Labrus merula ZBK Linnaeus, 1758
?: 18800-568 (1 spc.) .
- Nurettin Meriç, Lütfiye Eryilmaz, Müfit Özulug (2007): A catalogue of the fishes held in the Istanbul University, Science Faculty, Hydrobiology Museum. Zootaxa 1472, 29-54: 48-48, URL:http://www.zoobank.org/urn:lsid:zoobank.org:pub:428F3980-C1B8-45FF-812E-0F4847AF6786
In the Mediterranean Sea, this species is present throughout the entire area except for the eastern Levantine Sea. It is not present in the Black Sea (Golani et al. 2006).
Habitat and Ecology
Maturity occurs after two years at lengths between 15 and 20 cm. This species spawns from February to May in the western Mediterranean Sea (Quignard and Pras 1986). Demersal eggs are laid amongst seagrasses and are protected by the males (Golani et al. 2006).
Depth range (m): 1 - 1
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Life History and Behavior
Molecular Biology and Genetics
Barcode data: Labrus merula
Below is the sequence of the barcode region Cytochrome oxidase subunit 1 (COI or COX1) from a member of the species.
See the BOLD taxonomy browser for more complete information about this specimen.
Other sequences that do not yet meet barcode criteria may also be available.
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Statistics of barcoding coverage: Labrus merula
Public Records: 1
Specimens with Barcodes: 3
Species With Barcodes: 1
IUCN Red List Assessment
Red List Category
Red List Criteria
Larger individuals may be caught in the artisanal fisheries and used as food locally in the Mediterranean region (D. Pollard pers. comm. 2008).
Relevance to Humans and Ecosystems
The brown wrasse, Labrus merula, is a species of wrasse native to the Eastern Atlantic from Portugal to Morocco, including the Azores, as well as in the Mediterranean Sea. This species can reach 45 cm (18 in) in standard length, though most do not exceed more than 40 cm (16 in).
Labrus merula grows to a maximum length of 45 cm (18 in).
Body is moderately elongated, head is broad, shorter or equal to the body depth, with light blue spots. It has strong, canine-like teeth which are rounded in older specimens.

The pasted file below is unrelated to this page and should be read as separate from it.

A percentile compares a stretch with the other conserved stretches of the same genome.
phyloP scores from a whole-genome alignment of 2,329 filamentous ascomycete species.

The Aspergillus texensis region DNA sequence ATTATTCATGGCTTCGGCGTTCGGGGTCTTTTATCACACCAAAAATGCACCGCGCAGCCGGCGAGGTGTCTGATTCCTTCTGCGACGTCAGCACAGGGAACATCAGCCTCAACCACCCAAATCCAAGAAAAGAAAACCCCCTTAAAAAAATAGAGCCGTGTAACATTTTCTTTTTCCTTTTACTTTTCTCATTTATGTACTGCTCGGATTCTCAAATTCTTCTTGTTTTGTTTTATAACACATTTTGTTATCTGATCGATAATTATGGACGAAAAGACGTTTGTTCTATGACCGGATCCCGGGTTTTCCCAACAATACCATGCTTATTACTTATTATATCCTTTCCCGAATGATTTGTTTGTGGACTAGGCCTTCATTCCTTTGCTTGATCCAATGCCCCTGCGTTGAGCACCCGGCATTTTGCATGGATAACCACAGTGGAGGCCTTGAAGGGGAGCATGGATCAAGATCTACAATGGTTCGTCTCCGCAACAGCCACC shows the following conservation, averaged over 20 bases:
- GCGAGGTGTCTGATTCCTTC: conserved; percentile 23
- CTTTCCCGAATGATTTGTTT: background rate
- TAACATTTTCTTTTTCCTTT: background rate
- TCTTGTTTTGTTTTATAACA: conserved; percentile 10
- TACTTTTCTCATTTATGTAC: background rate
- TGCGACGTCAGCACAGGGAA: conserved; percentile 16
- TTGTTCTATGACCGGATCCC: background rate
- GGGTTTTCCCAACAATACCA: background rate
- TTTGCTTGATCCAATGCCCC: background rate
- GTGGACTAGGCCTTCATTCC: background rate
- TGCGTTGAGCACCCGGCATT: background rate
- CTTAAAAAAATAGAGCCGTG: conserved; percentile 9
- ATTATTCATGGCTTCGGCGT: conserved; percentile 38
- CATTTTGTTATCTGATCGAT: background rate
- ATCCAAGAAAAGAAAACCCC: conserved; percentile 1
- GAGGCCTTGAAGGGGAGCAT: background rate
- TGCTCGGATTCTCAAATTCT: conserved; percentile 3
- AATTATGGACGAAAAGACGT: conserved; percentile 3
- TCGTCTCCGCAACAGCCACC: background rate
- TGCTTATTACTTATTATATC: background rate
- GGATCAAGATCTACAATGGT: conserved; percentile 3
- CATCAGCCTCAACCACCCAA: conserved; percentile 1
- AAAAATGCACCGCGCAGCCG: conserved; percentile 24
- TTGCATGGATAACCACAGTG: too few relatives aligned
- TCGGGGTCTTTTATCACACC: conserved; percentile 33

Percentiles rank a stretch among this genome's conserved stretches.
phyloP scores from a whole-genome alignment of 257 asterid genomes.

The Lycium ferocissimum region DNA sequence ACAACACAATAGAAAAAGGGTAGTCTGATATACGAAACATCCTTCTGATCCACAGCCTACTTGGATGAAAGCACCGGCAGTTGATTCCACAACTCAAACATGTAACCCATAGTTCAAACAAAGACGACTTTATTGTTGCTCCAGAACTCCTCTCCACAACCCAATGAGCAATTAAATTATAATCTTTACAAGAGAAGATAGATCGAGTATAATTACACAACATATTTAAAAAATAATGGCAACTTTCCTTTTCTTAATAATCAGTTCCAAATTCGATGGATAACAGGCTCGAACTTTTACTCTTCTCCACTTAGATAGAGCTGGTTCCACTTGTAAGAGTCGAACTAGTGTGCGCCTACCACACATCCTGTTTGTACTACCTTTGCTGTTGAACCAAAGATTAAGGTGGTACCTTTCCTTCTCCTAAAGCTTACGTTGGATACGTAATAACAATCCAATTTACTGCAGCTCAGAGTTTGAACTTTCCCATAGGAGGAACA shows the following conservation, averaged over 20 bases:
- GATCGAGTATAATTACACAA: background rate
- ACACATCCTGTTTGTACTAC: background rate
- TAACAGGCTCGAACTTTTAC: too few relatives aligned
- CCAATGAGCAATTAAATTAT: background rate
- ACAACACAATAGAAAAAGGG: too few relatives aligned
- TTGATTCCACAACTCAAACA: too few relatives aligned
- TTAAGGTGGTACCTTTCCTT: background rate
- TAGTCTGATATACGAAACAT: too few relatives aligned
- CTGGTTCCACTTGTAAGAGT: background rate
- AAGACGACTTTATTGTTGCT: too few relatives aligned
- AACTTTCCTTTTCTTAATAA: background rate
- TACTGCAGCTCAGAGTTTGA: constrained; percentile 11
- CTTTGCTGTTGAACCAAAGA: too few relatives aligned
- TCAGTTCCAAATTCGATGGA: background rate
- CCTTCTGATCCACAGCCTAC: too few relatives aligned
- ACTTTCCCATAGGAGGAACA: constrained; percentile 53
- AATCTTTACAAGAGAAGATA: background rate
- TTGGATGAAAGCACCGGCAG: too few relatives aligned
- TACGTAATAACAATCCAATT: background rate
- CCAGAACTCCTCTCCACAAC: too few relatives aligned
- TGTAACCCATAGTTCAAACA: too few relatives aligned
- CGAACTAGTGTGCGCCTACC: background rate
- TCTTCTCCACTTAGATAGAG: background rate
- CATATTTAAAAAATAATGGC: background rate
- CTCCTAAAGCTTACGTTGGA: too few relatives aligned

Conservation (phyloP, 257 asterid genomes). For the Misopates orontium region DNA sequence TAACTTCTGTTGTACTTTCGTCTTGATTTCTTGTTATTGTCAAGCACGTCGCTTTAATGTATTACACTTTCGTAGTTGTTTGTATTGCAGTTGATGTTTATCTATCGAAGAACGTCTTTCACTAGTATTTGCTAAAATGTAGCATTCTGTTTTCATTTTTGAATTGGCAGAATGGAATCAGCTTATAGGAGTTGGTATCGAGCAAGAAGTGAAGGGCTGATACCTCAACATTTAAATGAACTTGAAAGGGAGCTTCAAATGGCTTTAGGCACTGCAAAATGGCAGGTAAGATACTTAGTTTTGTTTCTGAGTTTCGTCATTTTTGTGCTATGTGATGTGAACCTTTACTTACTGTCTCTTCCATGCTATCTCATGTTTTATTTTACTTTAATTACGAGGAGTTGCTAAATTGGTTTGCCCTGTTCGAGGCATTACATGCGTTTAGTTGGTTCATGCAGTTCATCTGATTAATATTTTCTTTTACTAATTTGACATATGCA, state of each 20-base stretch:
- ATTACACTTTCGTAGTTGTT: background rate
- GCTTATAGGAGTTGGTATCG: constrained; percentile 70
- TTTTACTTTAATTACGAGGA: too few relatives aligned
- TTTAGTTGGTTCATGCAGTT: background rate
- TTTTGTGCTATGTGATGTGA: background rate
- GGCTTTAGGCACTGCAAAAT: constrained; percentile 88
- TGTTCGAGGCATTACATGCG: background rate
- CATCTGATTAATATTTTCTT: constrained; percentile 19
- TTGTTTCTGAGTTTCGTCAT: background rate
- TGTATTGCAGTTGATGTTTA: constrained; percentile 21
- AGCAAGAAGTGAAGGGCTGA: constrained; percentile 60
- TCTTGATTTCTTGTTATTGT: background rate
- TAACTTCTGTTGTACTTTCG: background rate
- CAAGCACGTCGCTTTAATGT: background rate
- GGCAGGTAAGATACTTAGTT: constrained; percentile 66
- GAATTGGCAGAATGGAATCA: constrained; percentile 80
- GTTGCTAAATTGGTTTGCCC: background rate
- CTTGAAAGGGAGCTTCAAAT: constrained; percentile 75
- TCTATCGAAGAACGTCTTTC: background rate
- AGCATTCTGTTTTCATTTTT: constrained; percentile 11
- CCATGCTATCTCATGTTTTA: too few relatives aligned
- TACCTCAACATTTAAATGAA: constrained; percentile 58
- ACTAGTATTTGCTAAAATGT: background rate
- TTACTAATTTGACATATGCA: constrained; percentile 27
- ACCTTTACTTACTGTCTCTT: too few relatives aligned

Young specimens are green or brownish with light spots, belly is paler, yellow-greyish. Some specimens have a blue-white longitudinal stripe on sides. Old specimens are dark blue, sometimes dark green or brownish. Soft part of dorsal, anal and caudal fins are outlined with light blue stripe.
Smaller specimens form small, loose schools, but larger and older specimens are found solitary.
It feeds on sea urchins, ophiuroids, mollusks, crabs and worms.
Maturity occurs after two years at lengths between 15 cm (5.9 in) and 20 cm (7.9 in). At age of 7, males measure around 31.5 cm (12.4 in) and females around 30 cm (12 in). Maximum age is around 16–17 years.
This species spawns from February to May in the western Mediterranean Sea. Demersal eggs are laid amongst rocks and seagrasses and are protected by the males.
Distribution and Habitat
The brown wrasse can be found in Eastern Atlantic from Portugal to Morocco, including the Azores, as well as in the Mediterranean Sea, throughout the entire area except for the eastern Levantine and Black Sea.
It can be found on reefs around rocks, amongst seaweeds and in seagrass beds between shallows and 50 m (160 ft).
Threats to this species include habitat degradation, specifically the reduction of Posidonia seagrass beds, however, the population has not shown any serious signs of decline.
When found in the shallows, it can be caught using a speargun, especially larger specimens.
Meat is soft, tender, easy to digest and very tasty. It can be prepared in numerous ways, but it is best barbequed and served with some olive oil, lemon juice, garlic and parsley. Also, it can be boiled or prepared as part of mixed fish stew. Small specimens are fried.